Bill and I are in year 13 of living with Alzheimer’s Disease. Not for the first time, last night I lay in bed, in the dark, with my body turned away from Bill, crying. Trying not to make any noise.
I was crying tears of frustration.
How, I asked the firmament, do I find my own space, follow my own pursuits, live my own dreams while I’m caught in the ever-increasing needs of my love, who is unable to share in any of it or to pursue anything on his own without direct supervision or help?
I was crying tears of great sadness.
Bill is going missing, piece by piece. Eventually he will be gone from my life, unless I die first. What then?
I was crying tears of fear.
Will I be too old to do the things I long to do? Will I be too worn out? Too jaded perhaps? Will I even dream anymore? Maybe I’ll just get sick and die. I don’t want to just exist.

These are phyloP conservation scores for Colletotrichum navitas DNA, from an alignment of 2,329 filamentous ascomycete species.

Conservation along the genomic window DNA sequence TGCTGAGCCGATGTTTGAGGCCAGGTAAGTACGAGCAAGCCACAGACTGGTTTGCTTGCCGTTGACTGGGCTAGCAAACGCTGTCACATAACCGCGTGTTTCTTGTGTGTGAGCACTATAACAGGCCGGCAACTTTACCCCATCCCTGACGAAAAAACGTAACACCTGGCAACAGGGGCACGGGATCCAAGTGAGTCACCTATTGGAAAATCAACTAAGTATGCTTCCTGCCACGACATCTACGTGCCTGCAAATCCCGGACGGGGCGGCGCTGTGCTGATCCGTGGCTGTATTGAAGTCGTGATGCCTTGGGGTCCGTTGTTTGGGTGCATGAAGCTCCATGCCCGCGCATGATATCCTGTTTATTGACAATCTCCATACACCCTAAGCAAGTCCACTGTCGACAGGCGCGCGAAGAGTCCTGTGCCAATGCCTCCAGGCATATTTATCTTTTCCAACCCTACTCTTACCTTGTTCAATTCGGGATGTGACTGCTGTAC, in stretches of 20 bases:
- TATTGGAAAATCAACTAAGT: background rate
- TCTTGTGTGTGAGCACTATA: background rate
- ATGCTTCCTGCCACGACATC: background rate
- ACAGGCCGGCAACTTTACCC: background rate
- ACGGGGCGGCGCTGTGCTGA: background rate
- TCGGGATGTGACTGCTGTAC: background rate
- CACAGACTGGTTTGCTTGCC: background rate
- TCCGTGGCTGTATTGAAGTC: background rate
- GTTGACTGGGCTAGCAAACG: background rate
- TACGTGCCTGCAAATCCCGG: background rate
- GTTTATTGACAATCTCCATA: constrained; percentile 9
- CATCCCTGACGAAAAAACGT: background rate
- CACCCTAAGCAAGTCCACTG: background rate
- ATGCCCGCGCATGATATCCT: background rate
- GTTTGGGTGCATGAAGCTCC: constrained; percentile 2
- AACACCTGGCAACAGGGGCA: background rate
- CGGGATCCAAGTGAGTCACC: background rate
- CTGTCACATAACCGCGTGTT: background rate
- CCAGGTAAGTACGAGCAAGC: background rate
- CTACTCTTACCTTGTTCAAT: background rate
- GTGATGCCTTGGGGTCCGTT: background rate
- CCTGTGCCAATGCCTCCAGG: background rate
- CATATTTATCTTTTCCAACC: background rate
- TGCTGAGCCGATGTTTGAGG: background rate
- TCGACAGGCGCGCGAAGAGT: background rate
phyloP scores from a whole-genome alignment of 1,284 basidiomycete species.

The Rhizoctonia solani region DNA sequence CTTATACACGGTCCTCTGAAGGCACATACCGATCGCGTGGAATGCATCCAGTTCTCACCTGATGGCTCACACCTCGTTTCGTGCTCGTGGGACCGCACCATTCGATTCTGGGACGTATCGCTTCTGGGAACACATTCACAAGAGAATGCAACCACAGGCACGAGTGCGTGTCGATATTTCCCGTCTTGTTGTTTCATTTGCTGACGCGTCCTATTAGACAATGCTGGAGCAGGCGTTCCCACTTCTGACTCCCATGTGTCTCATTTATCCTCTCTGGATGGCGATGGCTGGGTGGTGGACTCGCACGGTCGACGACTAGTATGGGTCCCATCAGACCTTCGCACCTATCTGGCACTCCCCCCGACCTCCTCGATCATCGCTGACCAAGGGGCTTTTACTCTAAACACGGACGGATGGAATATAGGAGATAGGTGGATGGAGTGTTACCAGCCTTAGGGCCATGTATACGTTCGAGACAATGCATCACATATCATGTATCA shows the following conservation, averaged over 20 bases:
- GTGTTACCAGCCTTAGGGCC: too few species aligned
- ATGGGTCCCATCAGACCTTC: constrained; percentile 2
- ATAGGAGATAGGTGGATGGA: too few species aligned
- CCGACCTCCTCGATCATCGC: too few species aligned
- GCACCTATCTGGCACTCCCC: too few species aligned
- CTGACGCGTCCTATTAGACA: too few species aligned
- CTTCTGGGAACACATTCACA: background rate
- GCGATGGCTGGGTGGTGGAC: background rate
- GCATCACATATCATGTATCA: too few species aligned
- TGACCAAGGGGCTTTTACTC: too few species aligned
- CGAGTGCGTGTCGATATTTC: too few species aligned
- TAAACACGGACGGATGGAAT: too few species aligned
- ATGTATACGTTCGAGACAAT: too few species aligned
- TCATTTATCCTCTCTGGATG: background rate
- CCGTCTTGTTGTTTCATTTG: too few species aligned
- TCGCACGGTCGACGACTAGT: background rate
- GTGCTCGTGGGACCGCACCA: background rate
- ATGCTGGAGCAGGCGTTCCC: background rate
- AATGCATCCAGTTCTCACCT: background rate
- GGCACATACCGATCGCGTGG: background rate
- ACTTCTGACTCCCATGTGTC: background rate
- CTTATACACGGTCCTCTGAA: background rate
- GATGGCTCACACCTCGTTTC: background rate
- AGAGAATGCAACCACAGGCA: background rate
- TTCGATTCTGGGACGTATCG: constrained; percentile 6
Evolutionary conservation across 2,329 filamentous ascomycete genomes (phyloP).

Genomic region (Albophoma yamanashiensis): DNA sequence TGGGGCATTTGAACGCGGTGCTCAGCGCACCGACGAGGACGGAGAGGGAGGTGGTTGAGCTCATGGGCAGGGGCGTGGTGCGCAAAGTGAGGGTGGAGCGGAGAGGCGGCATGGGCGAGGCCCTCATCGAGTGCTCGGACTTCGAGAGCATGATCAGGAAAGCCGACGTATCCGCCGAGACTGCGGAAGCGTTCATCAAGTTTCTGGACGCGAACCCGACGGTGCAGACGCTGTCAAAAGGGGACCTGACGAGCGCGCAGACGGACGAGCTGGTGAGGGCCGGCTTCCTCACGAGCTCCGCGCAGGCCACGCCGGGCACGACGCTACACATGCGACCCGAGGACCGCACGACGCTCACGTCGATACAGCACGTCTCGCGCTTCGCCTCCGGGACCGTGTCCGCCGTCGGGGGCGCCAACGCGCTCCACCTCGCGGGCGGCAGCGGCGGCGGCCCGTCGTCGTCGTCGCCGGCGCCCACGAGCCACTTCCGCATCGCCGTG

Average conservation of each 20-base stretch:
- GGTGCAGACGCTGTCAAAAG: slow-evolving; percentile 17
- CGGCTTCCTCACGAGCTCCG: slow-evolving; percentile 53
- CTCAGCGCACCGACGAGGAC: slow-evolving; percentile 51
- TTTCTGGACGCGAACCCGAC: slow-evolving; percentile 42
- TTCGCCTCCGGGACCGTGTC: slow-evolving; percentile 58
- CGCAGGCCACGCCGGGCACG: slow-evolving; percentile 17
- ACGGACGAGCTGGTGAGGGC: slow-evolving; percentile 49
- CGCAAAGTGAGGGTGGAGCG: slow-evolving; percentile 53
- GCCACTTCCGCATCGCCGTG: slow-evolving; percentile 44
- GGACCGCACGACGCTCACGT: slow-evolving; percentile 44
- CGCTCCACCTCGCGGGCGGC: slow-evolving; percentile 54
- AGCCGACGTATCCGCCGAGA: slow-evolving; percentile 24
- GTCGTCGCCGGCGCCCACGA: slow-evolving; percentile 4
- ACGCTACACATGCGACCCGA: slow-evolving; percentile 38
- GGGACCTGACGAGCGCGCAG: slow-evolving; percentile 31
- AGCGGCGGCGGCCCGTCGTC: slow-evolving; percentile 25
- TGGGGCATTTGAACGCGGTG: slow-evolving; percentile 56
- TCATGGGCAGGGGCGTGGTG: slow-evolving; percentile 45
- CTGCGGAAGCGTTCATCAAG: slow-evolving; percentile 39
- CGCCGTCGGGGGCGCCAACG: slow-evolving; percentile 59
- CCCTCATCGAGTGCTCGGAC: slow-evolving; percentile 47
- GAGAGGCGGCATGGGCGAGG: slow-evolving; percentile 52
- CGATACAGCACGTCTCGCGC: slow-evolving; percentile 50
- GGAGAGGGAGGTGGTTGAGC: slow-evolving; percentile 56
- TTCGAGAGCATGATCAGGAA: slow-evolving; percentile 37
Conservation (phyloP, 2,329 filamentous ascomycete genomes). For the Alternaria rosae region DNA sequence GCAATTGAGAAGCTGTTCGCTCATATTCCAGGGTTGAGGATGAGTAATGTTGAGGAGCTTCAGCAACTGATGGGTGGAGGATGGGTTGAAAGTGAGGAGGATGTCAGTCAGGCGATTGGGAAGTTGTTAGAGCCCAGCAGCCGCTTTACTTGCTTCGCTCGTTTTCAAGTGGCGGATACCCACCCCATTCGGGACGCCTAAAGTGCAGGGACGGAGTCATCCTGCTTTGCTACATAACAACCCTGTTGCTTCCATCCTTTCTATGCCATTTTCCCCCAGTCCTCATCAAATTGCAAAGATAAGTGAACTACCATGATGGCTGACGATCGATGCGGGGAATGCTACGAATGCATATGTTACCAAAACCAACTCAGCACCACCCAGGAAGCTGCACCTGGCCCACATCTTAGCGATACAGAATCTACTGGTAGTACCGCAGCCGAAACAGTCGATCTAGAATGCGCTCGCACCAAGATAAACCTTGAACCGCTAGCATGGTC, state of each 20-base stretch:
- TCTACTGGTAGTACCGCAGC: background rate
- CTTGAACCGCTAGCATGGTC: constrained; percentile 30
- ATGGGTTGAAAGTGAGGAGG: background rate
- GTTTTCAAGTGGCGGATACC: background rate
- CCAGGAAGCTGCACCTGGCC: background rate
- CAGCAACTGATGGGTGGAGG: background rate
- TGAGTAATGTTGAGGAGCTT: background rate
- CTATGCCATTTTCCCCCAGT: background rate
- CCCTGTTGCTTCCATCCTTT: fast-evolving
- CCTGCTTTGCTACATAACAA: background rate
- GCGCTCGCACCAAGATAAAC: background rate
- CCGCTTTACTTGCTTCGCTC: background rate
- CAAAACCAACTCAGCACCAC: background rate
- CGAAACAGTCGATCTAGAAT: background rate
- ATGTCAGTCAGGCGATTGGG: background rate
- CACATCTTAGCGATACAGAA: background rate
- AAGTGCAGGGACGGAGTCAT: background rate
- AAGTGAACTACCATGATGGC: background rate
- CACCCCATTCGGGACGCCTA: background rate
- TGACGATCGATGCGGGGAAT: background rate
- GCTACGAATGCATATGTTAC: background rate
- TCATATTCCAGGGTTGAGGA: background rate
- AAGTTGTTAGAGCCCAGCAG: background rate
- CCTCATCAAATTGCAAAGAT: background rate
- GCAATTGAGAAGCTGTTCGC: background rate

It’s more and more common for people diagnosed with dementias to live for more than 20 years after the diagnosis is made. In body, Bill is a healthy guy. He eats well, exercises, likes to socialize and to get out. He is far from finished with life. I love him more than any other person on earth. I want him to have comfort and dignity all the rest of his life. But I also want to be free. Can I make it to the end?
These thoughts are not pleasant to have. There are no easy answers. Am I selfish? Maybe. Caregivers are told to make sure we take care of ourselves. That we don’t let ourselves burn out. How, I wonder, is that supposed to work?
There is nothing finite about this disease except that, eventually, it does kill those who have it. No planning can ever be adequate because the goal posts move every single day. Sometimes every hour. So there are times I am filled with questions, and fears, and silent tears in the dark.